In the end though, there simply is no true path. After all the training is done, no matter how you did it, you all still have to get an agent, still have to go to auditions. Going to these schools does give you an advantage in that you will also meet very important people in the industry, you'll make some great contacts. But even that might still not be enough. At the same time some people find that they did horribly in drama school and then flourished upon leaving it. It truly depends on your upbringing, your personality, how best you work. You have to understand yourself and what you need to get where you want.

However I will say after having gone through auditions now as a director casting a show, I will tell you that training makes a world of difference. So many people came in who might have had some nice raw material, but there was simply no way they were ready to stand on a stage and do Shakespeare.

It would be really nice if prospective actors saw their future careers as a real art form. Dancers work hours everyday to perfect their technique, what on earth makes actors so different from that? The problem is so many people look to television and see people desperately seeking their 15 minutes that they want to fast track the process. If all you want is to be on television, then apply for reality tv. But understand that to have a career with longevity you are going to have to have skill and abilities beyond looking pretty in front of a camera. And don't think being a host for a tv show is a quick easy way either, I have many friends who are on-air hosts, and I can tell you that takes a great deal of ability as well.

There are quick ways of getting your 15 minutes, but if you want that 15 minutes to extend to a lifetime, you need to put in the effort. Heck, even Paris Hilton keeps working out new ways to keep herself in the public eye.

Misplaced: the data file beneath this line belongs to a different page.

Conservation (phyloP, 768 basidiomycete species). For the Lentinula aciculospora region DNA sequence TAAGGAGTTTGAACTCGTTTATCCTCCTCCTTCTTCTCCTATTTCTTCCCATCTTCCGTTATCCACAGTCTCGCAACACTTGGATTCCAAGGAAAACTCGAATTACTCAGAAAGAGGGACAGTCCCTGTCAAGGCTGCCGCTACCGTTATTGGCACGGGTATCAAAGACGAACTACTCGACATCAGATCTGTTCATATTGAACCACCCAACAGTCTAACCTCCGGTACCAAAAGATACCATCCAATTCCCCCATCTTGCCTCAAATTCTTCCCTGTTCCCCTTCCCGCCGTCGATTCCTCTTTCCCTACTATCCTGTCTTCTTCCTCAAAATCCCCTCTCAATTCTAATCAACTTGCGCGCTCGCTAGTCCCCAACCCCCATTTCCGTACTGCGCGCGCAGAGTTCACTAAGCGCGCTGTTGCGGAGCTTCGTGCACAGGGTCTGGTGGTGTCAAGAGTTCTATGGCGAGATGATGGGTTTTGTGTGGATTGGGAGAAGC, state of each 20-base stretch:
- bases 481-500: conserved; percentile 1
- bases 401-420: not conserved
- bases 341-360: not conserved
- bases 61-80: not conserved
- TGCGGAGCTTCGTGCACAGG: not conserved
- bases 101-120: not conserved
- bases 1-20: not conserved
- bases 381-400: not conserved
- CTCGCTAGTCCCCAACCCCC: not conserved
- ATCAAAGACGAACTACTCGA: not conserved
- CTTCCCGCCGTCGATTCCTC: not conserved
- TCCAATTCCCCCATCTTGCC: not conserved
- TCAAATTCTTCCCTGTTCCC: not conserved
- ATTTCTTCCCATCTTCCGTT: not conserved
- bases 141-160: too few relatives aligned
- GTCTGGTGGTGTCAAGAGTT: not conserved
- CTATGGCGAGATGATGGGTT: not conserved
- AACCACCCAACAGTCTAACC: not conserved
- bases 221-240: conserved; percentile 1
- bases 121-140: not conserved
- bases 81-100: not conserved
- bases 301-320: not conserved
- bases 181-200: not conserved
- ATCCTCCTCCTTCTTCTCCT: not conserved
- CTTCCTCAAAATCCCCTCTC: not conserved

It ain't easy, is the point. But man is it worth it when you finally do get that job.


djpaterson said...

Thanks, Adrienne for a really useful post!

As usual.

Erin said...

Thank you so so much for this post, I loved it and also the interview you linked to earlier. They were both very helpful/thought-inducing for me as I try to decide my course of study after I graduate high school this year...

You are one of my heroes, you author-actress you! :)

ChristaCarol said...

Hey Adrienne, I finally got around to stalk--er--finding your blog. ;-) Great post. I did some acting in my early years, it was what I wanted to be for so long (I seriously saw no other alternative). I think I stank as an actor then, but I do some corporate training video's every now and again and apparently am not that bad now. I guess life experience is a great training tool.

I look forward to keeping up with your blog. This networking thing takes a lot of time, you know! I'm not sure how I'll ever fit in reading a book on top of all the blog reading, not to mention NanoWriMo!

Devon Ellington said...

As someone who's spent over twenty years working on Broadway and in film and television, I agree.

Training, training, training.

When I'm casting, if the actor can't handle a Shakespeare monologue, the actor immediately goes in the "no" pile, even if it's contemporary.

Because if you can handle Shakespeare, you can stretch to contemporary without sounding bombasic, while if you can't -- well, most of them just sound like valley kids. And the truly well-trained actors can sound like a valley kid on stage while still bringing much more depth to the overall character.

Also, as someone who's worked on the technical end, well-trained actors also have some experience in all the factors that go into a production. They understand what everyone else does, are easier to work with, and, therefore, get hired more often.